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AUTO SALES ARE FALLING, BUT LEASING COMPANIES SEE GROWING MARKET SHARE

Car-hungry Slovaks turn to leasing

IN SPITE of a two-year decline in car sales, Slovak leasing companies have been steadily expanding as more Slovaks opt for financial plans in purchasing their cars rather than paying in cash.
Slovakia's leasing market as a whole grew by nearly 15 per cent last year, driven in part by the leasing of new and used cars, which remains the sector's largest segment. Around half of the 68,000 new cars sold last year in Slovakia were leased, while the share of used cars sold on lease grew to as much as 15 to 20 per cent, say Slovak leasing firms.
"The total number of cars sold, particularly new cars, will probably fall on average this year compared to previous years," said Peter Palkovič, sales manager for GE Capital Leasing's Slovak subsidiary.


LEASING is making expensive models more affordable.
photo: File photo

IN SPITE of a two-year decline in car sales, Slovak leasing companies have been steadily expanding as more Slovaks opt for financial plans in purchasing their cars rather than paying in cash.

Slovakia's leasing market as a whole grew by nearly 15 per cent last year, driven in part by the leasing of new and used cars, which remains the sector's largest segment. Around half of the 68,000 new cars sold last year in Slovakia were leased, while the share of used cars sold on lease grew to as much as 15 to 20 per cent, say Slovak leasing firms.

"The total number of cars sold, particularly new cars, will probably fall on average this year compared to previous years," said Peter Palkovič, sales manager for GE Capital Leasing's Slovak subsidiary.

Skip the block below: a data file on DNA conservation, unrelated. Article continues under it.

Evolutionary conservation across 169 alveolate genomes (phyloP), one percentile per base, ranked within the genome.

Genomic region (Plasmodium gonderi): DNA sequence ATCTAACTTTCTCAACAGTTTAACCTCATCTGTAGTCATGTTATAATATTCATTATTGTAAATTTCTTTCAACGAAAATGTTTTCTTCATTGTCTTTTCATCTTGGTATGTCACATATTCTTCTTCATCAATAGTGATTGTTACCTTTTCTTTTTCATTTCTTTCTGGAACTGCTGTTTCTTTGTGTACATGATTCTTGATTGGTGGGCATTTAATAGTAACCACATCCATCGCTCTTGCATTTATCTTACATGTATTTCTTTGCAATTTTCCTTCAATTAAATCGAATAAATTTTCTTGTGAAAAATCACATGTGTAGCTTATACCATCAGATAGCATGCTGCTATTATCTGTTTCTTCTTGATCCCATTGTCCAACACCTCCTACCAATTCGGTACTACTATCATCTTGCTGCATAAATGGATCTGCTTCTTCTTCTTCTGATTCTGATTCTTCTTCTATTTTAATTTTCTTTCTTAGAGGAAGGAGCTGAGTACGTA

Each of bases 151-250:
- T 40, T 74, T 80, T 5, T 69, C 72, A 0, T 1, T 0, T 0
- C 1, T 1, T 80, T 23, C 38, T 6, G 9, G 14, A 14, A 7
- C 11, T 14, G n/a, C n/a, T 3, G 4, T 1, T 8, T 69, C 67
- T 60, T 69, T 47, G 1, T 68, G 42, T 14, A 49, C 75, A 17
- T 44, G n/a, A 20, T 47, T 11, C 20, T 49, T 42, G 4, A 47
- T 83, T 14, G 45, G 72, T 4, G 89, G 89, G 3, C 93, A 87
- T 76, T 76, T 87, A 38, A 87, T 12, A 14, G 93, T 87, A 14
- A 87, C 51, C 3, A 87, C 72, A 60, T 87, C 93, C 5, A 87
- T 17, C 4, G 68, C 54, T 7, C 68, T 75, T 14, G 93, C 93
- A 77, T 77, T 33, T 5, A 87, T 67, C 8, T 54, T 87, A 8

"Between 2001 and 2002, the number of cars sold fell by around 7 per cent. The expectation is that between 2002 and 2003, sales will decline on average by around 5 per cent, so a lesser decline.

"But while the number of cars sold will fall, the share of cars that are leased will rise, and leasing companies in general are expanding. Because of that the prediction is that the leasing market will continue to grow," he said.

Until a few years ago, cash was the preferred payment method for Slovaks buying cars. However, as models available and overall prices have increased, so has the variety of financing plans, both through traditional bank loans and through leasing companies.

While an individual financing a car purchase from a bank loan has a higher degree of ownership, leasing companies say they are able to tie the car purchase with insurance packages that buyers would otherwise not be able to get, thus making leasing a more attractive option.

"The basic difference [between leasing and a bank loan] is that the owner of a leased car is the leasing company, while a car bought on a bank loan belongs to the buyer," said Palkovič.

"But a leasing company can also arrange advantageous accident and theft insurance, which a person borrowing from a bank would not be able - or required - to have.